R&D spending per new biopharmaceutical launched decreased from $2 billion in 1985 to $1.3 billion in 2004. Between 1950 and 2008, the FDA approved 1,222 therapies (1,103 small vs. 119 large molecules). Average development times for biomolecules are slightly longer (97.7 vs. 90.3 months), while development costs are the same ($1.24 billion vs. $1.32 billion). And, the overall success rate is only 9.1%, compared with 6.7% for a small molecule. Looking at historic European Medicines Agency applications, an increase in the number of biopharma product applications was observed, whereas in 2008 half were for generics, hybrids, etc., indicating a change of biopharma focus from developing new medicines to improving existing ones.

The biotech business model of the past 30 years is described as breaking down. In a study of 1,606 bioinvestments between 1986 and 2008, 704 resulted in full/partial loss, while 16 broke even. Ten-year returns have deteriorated since 2008, and in March 2010 plummeted to -3.7%. Of the companies with top-selling biologics, most of them started up in the United States in the 1970s, floated very early raising substantial funds, and were subsequently acquired by big pharmas, a process that cannot be repeated anymore. During the last decade the biopharma business environment has changed due to increased costs and time of drug development, decreased likelihood of regulatory approval, and increased payer resistance once approved. To make things worse, high costs of biopharma innovation and strict regulatory oversight translate into high consumer costs. For example, an average 10-month colorectal cancer regimen of Genentech’s Avastin reaches $46,000.

The Next 30 Years
Criticism of healthcare biotech lately abounds; nevertheless, the industry has started to indicate it is turning around: the United States industry reached aggregate profitability in 2008, for the first time ever; R&D productivity is gradually improving, as indicated by the amount of R&D money spent per molecule introduced; profitable biotechs are slowly increasing; global biopharma sales have risen from $13 billion in 1998 to $128 billion in 2009; and biopharmaceuticals are gradually stealing sales away from traditional pharmaceuticals in several therapy areas. Furthermore, annual biopharma approvals are increasing, compared to the dawn of biotech; biopharma approvals are gradually overtaking chemical medicine approvals; the numbers of patients treated, companies formed, employees working, and products and therapy areas involved are impressively rising; the Nasdaq and AMEX biotechnology indices have significantly outperformed the S&P, Dow Jones, and Nasdaq indices over 1995 to 2008; and biotech has outperformed several newer industries, such as telecoms or the Internet.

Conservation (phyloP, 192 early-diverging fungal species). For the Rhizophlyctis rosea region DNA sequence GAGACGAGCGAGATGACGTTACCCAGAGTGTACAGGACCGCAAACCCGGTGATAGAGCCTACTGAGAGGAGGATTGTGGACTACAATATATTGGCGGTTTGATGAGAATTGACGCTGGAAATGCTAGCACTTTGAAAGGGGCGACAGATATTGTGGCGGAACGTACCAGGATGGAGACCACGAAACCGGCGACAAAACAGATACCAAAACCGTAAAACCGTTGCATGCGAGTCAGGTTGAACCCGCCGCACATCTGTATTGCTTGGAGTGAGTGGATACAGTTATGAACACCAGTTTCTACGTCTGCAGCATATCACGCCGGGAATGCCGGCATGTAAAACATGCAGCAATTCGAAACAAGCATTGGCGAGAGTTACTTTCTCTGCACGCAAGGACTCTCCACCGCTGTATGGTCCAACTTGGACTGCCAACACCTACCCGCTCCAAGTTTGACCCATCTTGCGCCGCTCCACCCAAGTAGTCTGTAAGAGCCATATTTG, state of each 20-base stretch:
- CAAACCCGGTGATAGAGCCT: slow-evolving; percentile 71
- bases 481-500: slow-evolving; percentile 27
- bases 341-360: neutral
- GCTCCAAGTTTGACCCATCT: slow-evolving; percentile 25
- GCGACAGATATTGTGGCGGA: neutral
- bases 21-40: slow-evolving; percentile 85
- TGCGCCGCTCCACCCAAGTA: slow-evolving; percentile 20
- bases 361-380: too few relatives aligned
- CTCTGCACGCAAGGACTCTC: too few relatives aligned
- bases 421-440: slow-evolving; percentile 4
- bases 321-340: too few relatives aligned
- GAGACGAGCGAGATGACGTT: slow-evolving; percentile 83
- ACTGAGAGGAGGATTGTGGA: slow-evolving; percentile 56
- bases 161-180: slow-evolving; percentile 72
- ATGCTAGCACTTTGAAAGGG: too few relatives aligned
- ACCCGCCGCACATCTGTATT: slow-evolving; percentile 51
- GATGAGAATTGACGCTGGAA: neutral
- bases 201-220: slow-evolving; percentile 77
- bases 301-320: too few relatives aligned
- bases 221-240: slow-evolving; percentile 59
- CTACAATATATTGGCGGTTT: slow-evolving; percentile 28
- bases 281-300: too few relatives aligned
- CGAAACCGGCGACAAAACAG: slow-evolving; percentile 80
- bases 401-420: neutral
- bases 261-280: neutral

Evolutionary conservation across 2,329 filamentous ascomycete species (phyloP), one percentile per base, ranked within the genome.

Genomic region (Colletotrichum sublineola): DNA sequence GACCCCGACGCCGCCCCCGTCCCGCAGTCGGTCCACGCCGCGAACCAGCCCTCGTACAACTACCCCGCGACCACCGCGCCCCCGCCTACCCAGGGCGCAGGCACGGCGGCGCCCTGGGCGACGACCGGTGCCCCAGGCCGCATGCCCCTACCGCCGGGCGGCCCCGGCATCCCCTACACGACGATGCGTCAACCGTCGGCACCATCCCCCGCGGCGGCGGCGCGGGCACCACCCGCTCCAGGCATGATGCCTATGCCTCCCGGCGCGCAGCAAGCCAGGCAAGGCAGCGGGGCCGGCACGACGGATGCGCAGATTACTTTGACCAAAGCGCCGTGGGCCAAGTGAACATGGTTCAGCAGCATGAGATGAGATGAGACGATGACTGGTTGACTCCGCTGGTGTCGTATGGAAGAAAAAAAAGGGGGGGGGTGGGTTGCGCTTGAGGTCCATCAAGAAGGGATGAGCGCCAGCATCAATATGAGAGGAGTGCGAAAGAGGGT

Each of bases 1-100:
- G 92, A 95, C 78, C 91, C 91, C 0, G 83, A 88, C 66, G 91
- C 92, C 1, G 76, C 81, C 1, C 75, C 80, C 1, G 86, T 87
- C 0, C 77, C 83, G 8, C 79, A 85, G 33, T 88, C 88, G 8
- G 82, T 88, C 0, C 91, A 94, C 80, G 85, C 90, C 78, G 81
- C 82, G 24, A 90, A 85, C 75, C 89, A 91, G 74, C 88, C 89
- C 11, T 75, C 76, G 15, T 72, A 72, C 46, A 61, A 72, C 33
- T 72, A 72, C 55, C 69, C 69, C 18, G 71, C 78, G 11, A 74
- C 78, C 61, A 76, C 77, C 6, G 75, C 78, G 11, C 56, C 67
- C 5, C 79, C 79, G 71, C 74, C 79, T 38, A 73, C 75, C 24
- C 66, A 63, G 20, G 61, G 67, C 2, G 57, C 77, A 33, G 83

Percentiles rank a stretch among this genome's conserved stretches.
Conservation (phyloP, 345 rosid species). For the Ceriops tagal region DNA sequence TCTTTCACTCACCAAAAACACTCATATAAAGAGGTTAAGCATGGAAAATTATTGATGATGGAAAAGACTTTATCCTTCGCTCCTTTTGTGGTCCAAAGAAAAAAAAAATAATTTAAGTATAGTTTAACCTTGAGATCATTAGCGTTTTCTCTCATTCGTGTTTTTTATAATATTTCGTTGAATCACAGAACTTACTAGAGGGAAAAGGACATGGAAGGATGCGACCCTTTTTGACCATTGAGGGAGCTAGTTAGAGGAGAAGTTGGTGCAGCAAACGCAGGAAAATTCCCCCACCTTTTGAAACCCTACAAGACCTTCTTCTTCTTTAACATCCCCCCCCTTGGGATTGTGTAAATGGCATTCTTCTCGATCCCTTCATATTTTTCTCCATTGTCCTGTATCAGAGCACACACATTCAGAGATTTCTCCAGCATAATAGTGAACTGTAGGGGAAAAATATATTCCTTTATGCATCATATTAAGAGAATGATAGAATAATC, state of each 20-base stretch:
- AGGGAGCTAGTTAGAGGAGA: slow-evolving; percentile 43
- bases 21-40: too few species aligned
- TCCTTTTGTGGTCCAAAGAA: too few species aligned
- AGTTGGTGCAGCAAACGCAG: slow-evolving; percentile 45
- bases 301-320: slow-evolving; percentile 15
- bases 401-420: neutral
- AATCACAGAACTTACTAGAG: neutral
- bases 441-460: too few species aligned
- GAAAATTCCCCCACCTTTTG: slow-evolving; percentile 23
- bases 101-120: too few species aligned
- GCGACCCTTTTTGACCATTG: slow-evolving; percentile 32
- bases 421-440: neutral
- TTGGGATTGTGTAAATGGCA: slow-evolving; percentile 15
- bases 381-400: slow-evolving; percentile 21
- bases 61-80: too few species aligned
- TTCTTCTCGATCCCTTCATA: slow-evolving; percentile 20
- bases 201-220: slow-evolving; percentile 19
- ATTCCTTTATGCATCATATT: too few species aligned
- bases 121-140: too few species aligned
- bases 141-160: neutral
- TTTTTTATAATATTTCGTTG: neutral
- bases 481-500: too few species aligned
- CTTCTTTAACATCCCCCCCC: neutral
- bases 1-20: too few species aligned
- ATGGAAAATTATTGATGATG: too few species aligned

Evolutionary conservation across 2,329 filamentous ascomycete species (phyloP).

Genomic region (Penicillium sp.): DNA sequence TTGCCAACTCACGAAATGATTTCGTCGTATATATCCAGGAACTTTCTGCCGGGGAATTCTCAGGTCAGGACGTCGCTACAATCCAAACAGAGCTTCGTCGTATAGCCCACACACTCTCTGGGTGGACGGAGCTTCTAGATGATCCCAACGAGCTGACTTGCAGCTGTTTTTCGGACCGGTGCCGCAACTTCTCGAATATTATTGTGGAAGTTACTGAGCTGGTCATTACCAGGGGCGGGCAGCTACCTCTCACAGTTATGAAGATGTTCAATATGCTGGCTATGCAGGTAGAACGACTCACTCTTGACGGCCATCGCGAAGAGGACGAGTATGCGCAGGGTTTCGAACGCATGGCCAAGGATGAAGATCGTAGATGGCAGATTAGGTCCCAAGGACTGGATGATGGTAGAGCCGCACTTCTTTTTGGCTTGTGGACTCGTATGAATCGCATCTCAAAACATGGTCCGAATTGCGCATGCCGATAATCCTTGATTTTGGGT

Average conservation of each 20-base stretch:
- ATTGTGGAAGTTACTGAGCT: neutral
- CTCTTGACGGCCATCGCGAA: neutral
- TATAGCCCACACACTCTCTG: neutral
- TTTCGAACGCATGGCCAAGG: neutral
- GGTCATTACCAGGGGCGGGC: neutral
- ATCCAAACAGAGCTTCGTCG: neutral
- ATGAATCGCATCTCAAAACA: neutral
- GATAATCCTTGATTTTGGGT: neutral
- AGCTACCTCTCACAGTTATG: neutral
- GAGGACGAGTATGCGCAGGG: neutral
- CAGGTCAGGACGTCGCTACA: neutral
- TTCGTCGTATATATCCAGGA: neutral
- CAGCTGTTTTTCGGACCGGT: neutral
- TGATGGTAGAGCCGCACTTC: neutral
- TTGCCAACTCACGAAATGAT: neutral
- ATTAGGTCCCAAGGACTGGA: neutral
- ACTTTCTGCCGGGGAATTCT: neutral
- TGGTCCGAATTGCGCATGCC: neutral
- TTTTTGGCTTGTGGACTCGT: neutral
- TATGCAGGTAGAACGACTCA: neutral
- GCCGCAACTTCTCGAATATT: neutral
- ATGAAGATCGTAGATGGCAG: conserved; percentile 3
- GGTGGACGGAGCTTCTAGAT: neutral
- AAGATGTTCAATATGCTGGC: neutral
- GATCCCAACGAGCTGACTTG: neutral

Various experts have made recommendations for biotech’s next 30 years, such as vertical integration, fewer/closer collaborations, fewer independent biotechs, quasi-public corporations, cross-disciplinary academic research, more translational research, discovery federations, development consortia, and an innovation culture. In addition, greater realism and collaboration throughout the value chain is predicted. To be fair, every human endeavor that propelled mankind to a higher level started with trial, error, and immense disappointment. Our children will tell.

Dimitris Dogramatzis is author of "Healthcare Biotechnology - A Practical Guide", CRC Press, 2010. He is a registered pharmacist and pharmacologist whose industry career includes medical affairs marketing, marketing management, country management, and regional management positions. He has previously served as the regional VP of Northern Europe for SERONO.